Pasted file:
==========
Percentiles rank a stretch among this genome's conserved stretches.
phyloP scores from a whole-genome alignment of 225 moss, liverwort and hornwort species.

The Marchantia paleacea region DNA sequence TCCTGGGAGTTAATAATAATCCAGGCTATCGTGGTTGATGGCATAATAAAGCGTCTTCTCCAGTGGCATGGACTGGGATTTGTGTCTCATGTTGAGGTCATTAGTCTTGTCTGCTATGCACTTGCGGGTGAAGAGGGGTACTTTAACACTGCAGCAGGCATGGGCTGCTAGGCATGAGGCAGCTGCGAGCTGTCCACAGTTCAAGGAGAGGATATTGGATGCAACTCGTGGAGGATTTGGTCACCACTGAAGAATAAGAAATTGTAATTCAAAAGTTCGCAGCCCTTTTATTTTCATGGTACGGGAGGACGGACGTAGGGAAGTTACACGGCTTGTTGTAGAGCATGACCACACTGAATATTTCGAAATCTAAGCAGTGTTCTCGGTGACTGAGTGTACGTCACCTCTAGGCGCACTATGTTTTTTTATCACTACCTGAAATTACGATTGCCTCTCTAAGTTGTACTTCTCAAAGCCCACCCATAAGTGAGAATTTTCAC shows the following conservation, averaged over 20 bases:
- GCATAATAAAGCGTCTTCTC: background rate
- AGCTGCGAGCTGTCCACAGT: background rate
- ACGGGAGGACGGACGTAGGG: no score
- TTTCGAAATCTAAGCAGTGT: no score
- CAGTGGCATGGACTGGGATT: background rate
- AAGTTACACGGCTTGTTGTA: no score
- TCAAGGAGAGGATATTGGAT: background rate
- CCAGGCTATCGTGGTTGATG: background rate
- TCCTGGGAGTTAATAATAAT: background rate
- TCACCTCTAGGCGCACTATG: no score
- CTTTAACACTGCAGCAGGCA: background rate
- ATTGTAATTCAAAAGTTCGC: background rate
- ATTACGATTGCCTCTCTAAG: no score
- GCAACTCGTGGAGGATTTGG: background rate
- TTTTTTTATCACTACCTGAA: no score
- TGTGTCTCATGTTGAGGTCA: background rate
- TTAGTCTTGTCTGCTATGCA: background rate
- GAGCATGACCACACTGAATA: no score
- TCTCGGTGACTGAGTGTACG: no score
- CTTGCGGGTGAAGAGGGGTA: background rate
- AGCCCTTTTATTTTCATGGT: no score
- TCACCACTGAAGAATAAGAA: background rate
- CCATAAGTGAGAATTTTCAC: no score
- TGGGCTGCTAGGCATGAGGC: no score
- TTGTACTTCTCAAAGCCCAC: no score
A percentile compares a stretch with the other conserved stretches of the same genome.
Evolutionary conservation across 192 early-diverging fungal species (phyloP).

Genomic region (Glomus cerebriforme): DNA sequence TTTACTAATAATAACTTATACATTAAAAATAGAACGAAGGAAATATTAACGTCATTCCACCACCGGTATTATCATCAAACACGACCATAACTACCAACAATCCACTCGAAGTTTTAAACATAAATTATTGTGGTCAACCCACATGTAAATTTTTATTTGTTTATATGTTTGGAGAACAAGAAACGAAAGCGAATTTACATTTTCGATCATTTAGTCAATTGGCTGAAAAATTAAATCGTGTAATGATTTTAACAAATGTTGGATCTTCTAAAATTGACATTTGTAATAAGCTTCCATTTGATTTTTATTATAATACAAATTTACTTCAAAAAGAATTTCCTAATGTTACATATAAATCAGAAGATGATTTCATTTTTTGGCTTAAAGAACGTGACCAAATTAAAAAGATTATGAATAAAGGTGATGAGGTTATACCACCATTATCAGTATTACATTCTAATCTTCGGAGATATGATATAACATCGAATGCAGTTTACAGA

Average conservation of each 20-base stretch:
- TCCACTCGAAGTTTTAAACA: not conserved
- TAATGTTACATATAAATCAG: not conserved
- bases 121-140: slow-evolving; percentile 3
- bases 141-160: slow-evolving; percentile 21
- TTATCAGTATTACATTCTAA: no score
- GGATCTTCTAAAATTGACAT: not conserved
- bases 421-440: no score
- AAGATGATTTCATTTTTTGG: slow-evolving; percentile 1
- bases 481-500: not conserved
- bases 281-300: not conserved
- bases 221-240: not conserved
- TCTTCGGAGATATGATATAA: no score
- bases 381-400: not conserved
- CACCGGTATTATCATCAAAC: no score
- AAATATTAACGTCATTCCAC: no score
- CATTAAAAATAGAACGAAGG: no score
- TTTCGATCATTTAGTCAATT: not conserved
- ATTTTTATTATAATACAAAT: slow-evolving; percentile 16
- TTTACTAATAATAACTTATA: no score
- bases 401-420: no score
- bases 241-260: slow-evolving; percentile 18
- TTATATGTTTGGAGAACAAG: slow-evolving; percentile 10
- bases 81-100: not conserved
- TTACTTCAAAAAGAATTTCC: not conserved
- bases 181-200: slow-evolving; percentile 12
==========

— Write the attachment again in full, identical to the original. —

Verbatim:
Percentiles rank a stretch among this genome's conserved stretches.
phyloP scores from a whole-genome alignment of 225 moss, liverwort and hornwort species.

The Marchantia paleacea region DNA sequence TCCTGGGAGTTAATAATAATCCAGGCTATCGTGGTTGATGGCATAATAAAGCGTCTTCTCCAGTGGCATGGACTGGGATTTGTGTCTCATGTTGAGGTCATTAGTCTTGTCTGCTATGCACTTGCGGGTGAAGAGGGGTACTTTAACACTGCAGCAGGCATGGGCTGCTAGGCATGAGGCAGCTGCGAGCTGTCCACAGTTCAAGGAGAGGATATTGGATGCAACTCGTGGAGGATTTGGTCACCACTGAAGAATAAGAAATTGTAATTCAAAAGTTCGCAGCCCTTTTATTTTCATGGTACGGGAGGACGGACGTAGGGAAGTTACACGGCTTGTTGTAGAGCATGACCACACTGAATATTTCGAAATCTAAGCAGTGTTCTCGGTGACTGAGTGTACGTCACCTCTAGGCGCACTATGTTTTTTTATCACTACCTGAAATTACGATTGCCTCTCTAAGTTGTACTTCTCAAAGCCCACCCATAAGTGAGAATTTTCAC shows the following conservation, averaged over 20 bases:
- GCATAATAAAGCGTCTTCTC: background rate
- AGCTGCGAGCTGTCCACAGT: background rate
- ACGGGAGGACGGACGTAGGG: no score
- TTTCGAAATCTAAGCAGTGT: no score
- CAGTGGCATGGACTGGGATT: background rate
- AAGTTACACGGCTTGTTGTA: no score
- TCAAGGAGAGGATATTGGAT: background rate
- CCAGGCTATCGTGGTTGATG: background rate
- TCCTGGGAGTTAATAATAAT: background rate
- TCACCTCTAGGCGCACTATG: no score
- CTTTAACACTGCAGCAGGCA: background rate
- ATTGTAATTCAAAAGTTCGC: background rate
- ATTACGATTGCCTCTCTAAG: no score
- GCAACTCGTGGAGGATTTGG: background rate
- TTTTTTTATCACTACCTGAA: no score
- TGTGTCTCATGTTGAGGTCA: background rate
- TTAGTCTTGTCTGCTATGCA: background rate
- GAGCATGACCACACTGAATA: no score
- TCTCGGTGACTGAGTGTACG: no score
- CTTGCGGGTGAAGAGGGGTA: background rate
- AGCCCTTTTATTTTCATGGT: no score
- TCACCACTGAAGAATAAGAA: background rate
- CCATAAGTGAGAATTTTCAC: no score
- TGGGCTGCTAGGCATGAGGC: no score
- TTGTACTTCTCAAAGCCCAC: no score
A percentile compares a stretch with the other conserved stretches of the same genome.
Evolutionary conservation across 192 early-diverging fungal species (phyloP).

Genomic region (Glomus cerebriforme): DNA sequence TTTACTAATAATAACTTATACATTAAAAATAGAACGAAGGAAATATTAACGTCATTCCACCACCGGTATTATCATCAAACACGACCATAACTACCAACAATCCACTCGAAGTTTTAAACATAAATTATTGTGGTCAACCCACATGTAAATTTTTATTTGTTTATATGTTTGGAGAACAAGAAACGAAAGCGAATTTACATTTTCGATCATTTAGTCAATTGGCTGAAAAATTAAATCGTGTAATGATTTTAACAAATGTTGGATCTTCTAAAATTGACATTTGTAATAAGCTTCCATTTGATTTTTATTATAATACAAATTTACTTCAAAAAGAATTTCCTAATGTTACATATAAATCAGAAGATGATTTCATTTTTTGGCTTAAAGAACGTGACCAAATTAAAAAGATTATGAATAAAGGTGATGAGGTTATACCACCATTATCAGTATTACATTCTAATCTTCGGAGATATGATATAACATCGAATGCAGTTTACAGA

Average conservation of each 20-base stretch:
- TCCACTCGAAGTTTTAAACA: not conserved
- TAATGTTACATATAAATCAG: not conserved
- bases 121-140: slow-evolving; percentile 3
- bases 141-160: slow-evolving; percentile 21
- TTATCAGTATTACATTCTAA: no score
- GGATCTTCTAAAATTGACAT: not conserved
- bases 421-440: no score
- AAGATGATTTCATTTTTTGG: slow-evolving; percentile 1
- bases 481-500: not conserved
- bases 281-300: not conserved
- bases 221-240: not conserved
- TCTTCGGAGATATGATATAA: no score
- bases 381-400: not conserved
- CACCGGTATTATCATCAAAC: no score
- AAATATTAACGTCATTCCAC: no score
- CATTAAAAATAGAACGAAGG: no score
- TTTCGATCATTTAGTCAATT: not conserved
- ATTTTTATTATAATACAAAT: slow-evolving; percentile 16
- TTTACTAATAATAACTTATA: no score
- bases 401-420: no score
- bases 241-260: slow-evolving; percentile 18
- TTATATGTTTGGAGAACAAG: slow-evolving; percentile 10
- bases 81-100: not conserved
- TTACTTCAAAAAGAATTTCC: not conserved
- bases 181-200: slow-evolving; percentile 12